Jaisalmer Yellow Uniting the Artists of South Asia

One of SAARC’s (South Asian Association for Regional Cooperation) major objectives has been to promote cultural cooperation between the respective countries as culture is seen as a common factor that has the potential to form bonds between people.

‘Jaisalmer Yellow’ is one of such initiatives taken by Indian Council for Cultural Relations (ICCR) where 25 best known artists of South Asian countries– Afghanistan, Bangladesh, Bhutan, India, Maldives, Nepal, Pakistan and Sri Lanka– participated at an art camp. The artworks done at the artists’ camp that continued between January 14 and 23, 2007 in Jaisalmer of Indian province Rajasthan is the evidence to the fact that creativity flourishes in an atmosphere of harmony and friendship.

A display of the 25 artworks of master artists who participated at the art camp was jointly organised by Bangladesh Shilpakala Academy, Indian High Commission and ICCR at the National Art Gallery of the academy. The two week exhibition ended on April 30.

Nepal in Jaisalmer, Acrylic, 2007
Nepal in Jaisalmer, Acrylic, 2007

A display of the 25 artworks of master artists who participated at the art camp was jointly organised by Bangladesh Shilpakala Academy, Indian High Commission and ICCR at the National Art Gallery of the academy. The two week exhibition ended on April 30.

Unity, Acrylic, 2007. And Kabul War, Oil, 2007
Unity, Acrylic, 2007. And Kabul War, Oil, 2007

The exhibition offered a rare opportunity for the art lovers to have a view of the creativity of the leading artists of South Asia. The participating artists were Abdul Shakoor Khasrawe and Dr. Yousof Asefi of Afghanistan, Murtaja Baseer and Abdus Shakoor Shah of Bangladesh, Tshewang Tenzin of Bhutan, Rajini Upadhyaya of Nepal, Afzal Hassan Shaafiu of Maldives, Akhilesh, Anjana Mehra, Anupam Sud, Bandeep Singh, Gopi Gajwani, Jatin Das, Manish Pushkale Manisha Gera Baswani, Harshavardhana, Shamshad and Manish Pushkale– of India, Ali Raza, Roohi Shafiq Ahmed, Saba Khan and Waseem Ahmed of Pakistan, and Anoma Wijewardene, Anup Vega and Jagath Raveendra of Sri Lanka. The artworks displayed at the exhibition are a result both of their individuality and the bond they have shared as a group.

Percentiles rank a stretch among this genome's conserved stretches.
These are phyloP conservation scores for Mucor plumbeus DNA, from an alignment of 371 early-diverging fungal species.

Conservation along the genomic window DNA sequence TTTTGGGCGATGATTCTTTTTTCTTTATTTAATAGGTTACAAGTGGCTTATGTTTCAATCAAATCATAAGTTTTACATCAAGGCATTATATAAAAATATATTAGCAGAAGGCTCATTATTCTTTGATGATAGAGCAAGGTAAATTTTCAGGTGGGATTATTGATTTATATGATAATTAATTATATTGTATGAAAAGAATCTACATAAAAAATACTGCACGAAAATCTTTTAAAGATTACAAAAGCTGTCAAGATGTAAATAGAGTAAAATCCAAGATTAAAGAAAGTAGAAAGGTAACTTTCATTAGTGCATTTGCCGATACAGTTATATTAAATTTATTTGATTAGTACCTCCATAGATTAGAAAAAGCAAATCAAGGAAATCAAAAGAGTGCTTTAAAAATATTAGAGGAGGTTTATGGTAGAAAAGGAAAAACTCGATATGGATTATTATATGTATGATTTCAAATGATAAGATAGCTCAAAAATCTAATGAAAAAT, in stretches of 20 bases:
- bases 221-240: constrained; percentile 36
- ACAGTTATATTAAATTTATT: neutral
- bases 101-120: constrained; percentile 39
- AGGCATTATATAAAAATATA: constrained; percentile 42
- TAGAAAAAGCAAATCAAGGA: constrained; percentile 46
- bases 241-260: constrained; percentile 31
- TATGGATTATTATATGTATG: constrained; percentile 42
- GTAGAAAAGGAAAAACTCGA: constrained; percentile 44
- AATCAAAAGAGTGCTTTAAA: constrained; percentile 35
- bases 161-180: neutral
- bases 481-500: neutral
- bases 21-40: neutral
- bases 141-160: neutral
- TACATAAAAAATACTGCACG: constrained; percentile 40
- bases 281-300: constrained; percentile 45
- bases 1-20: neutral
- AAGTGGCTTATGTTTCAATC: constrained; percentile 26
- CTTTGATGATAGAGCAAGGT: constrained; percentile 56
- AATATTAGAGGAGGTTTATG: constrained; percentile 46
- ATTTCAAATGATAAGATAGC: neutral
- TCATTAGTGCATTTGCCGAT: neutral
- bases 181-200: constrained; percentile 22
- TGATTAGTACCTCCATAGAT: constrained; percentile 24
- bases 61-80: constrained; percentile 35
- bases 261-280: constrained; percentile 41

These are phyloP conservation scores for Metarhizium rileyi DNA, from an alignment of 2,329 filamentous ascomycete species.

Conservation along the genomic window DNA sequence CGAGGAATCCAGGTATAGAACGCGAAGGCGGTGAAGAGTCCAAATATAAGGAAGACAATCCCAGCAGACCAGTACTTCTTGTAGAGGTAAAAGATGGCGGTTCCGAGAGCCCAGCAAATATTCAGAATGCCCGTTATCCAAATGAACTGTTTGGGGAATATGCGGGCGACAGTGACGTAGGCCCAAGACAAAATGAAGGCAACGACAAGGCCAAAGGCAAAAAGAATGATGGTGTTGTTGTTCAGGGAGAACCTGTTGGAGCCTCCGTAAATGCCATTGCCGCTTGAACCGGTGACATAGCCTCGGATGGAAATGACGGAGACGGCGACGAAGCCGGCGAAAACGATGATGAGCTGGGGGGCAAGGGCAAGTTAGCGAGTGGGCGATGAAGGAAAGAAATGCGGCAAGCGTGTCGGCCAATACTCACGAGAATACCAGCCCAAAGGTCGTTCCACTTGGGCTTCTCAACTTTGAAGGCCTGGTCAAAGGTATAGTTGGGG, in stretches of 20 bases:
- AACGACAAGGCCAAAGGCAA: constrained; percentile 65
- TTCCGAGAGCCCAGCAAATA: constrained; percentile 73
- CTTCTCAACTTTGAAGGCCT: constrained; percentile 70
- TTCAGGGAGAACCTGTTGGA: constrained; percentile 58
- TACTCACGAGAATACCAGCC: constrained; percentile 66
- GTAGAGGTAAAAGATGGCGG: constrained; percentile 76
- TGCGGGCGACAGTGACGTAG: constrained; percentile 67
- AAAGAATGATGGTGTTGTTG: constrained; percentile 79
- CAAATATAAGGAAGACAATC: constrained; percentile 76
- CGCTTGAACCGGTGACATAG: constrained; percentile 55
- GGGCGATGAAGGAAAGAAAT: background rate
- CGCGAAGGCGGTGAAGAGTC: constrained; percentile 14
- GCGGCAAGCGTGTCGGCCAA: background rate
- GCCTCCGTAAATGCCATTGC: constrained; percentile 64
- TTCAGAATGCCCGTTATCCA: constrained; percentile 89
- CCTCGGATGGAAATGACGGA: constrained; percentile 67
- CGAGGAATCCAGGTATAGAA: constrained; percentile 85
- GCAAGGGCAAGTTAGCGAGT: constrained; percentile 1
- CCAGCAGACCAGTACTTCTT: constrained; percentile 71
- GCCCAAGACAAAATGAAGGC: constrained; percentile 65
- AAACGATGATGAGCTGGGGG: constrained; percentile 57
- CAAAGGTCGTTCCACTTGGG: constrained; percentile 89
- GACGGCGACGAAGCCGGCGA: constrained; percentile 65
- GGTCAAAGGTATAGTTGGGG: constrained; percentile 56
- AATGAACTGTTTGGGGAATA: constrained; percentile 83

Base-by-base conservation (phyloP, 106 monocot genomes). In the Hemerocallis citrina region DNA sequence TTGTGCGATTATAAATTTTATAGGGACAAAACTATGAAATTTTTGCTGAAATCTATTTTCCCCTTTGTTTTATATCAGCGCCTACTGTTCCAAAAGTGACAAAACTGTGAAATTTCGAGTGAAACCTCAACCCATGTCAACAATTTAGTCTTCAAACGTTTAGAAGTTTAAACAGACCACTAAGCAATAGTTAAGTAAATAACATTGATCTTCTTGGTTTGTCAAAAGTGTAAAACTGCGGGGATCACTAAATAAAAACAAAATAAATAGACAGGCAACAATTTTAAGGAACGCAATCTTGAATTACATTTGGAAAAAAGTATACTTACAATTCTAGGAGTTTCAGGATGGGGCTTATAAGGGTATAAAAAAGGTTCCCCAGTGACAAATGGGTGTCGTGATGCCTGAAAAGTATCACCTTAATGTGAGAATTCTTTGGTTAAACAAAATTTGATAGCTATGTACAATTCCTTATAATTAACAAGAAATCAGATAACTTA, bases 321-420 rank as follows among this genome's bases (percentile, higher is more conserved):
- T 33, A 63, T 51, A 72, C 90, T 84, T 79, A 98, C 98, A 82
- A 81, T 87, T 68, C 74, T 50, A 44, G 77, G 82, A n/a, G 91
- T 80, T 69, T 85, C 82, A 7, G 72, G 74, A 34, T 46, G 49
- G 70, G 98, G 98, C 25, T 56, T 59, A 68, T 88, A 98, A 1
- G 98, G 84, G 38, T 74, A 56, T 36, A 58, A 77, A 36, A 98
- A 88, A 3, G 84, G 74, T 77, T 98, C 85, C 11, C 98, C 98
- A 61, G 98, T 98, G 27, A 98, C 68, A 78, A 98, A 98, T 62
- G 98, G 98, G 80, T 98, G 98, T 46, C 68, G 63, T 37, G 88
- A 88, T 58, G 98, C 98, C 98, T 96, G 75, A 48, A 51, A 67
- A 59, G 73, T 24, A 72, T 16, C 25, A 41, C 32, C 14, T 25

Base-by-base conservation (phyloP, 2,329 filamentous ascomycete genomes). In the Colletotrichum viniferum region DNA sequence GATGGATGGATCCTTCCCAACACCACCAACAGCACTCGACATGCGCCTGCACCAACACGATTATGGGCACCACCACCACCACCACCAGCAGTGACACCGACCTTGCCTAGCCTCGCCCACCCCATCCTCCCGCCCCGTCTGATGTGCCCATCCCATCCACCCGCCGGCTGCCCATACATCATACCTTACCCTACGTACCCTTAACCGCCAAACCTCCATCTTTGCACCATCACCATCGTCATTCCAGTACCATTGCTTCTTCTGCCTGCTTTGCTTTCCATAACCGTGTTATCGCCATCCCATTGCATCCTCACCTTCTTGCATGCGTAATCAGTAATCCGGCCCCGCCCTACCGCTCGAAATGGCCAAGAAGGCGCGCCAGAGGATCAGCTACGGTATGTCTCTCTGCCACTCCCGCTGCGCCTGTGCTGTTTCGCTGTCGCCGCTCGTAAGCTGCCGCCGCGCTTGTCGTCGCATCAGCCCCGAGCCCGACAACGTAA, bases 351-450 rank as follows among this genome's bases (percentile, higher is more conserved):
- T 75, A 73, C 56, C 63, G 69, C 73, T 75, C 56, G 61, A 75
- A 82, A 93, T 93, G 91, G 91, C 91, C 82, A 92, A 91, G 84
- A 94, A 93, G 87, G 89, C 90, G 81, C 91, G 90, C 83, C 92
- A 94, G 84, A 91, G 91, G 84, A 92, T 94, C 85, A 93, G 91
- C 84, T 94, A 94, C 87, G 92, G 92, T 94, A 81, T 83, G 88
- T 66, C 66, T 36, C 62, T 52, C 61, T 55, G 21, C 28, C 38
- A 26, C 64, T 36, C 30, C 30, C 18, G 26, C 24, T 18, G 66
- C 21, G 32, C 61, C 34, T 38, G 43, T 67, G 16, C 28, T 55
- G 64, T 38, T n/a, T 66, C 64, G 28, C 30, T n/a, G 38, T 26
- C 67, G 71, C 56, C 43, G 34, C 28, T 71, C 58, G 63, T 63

Though all of the artists have their unique style, most of them have dealt with the spirtit of SAARC and the distinctive surroundings of desert town Jailamer, which is also known as “The Golden City”, as the town stands on a ridge of yellowish sandstone.

 

 

 

Few Days in Jaisalmer, Acrylic, 2007.
Few Days in Jaisalmer, Acrylic, 2007.

The sprit of the art camp has been aptly presented in Murtaja Baseer’s acrylic work titled ‘Unity’. His painting features a beautiful woman in a golden sari. The crown of the girl embedded all the national flowers of the SAARC countries, symbolically represents the gathering of the artists from eight nations. In fact, the beauty of the desert town of Rajsthan has been portrayed in many painters’ works such Manish Pushkale, Manisha Gera Baswani, Harshavardhana, Rajini Upadhyay, Saba Khan, Waseem Ahmed, Anup Vega,Jagath Ravindra, Shamshad Hussain, Anjana Mehra, Anupam Sud, Bandeep Singh and Gopi Gajwani. These artists have presented the distinctive landscape and motif of Jailamer through use of colour and compositions in various mediums such as acrylic, oil and mixed media.

But, the remaining artists have used the motifs those they frequently use, however, unity is the theme of the art works. Using the traditional folk art motif of Bangladesh Abdus Shakoor Shah in his Ballad and Faces work, has presented the spirit of unity though the marriage of the Rajasthani Couples.

Only the Afghan artists were totally different. They have not focused on the art camp, rather have presented the bitter experience that their nation is going through. Abdul Shakoor Kharawe’s oil on canvas work titled Kabu War features the relics of the capital of Afghanistan at the ongoing war

 

 

 

 

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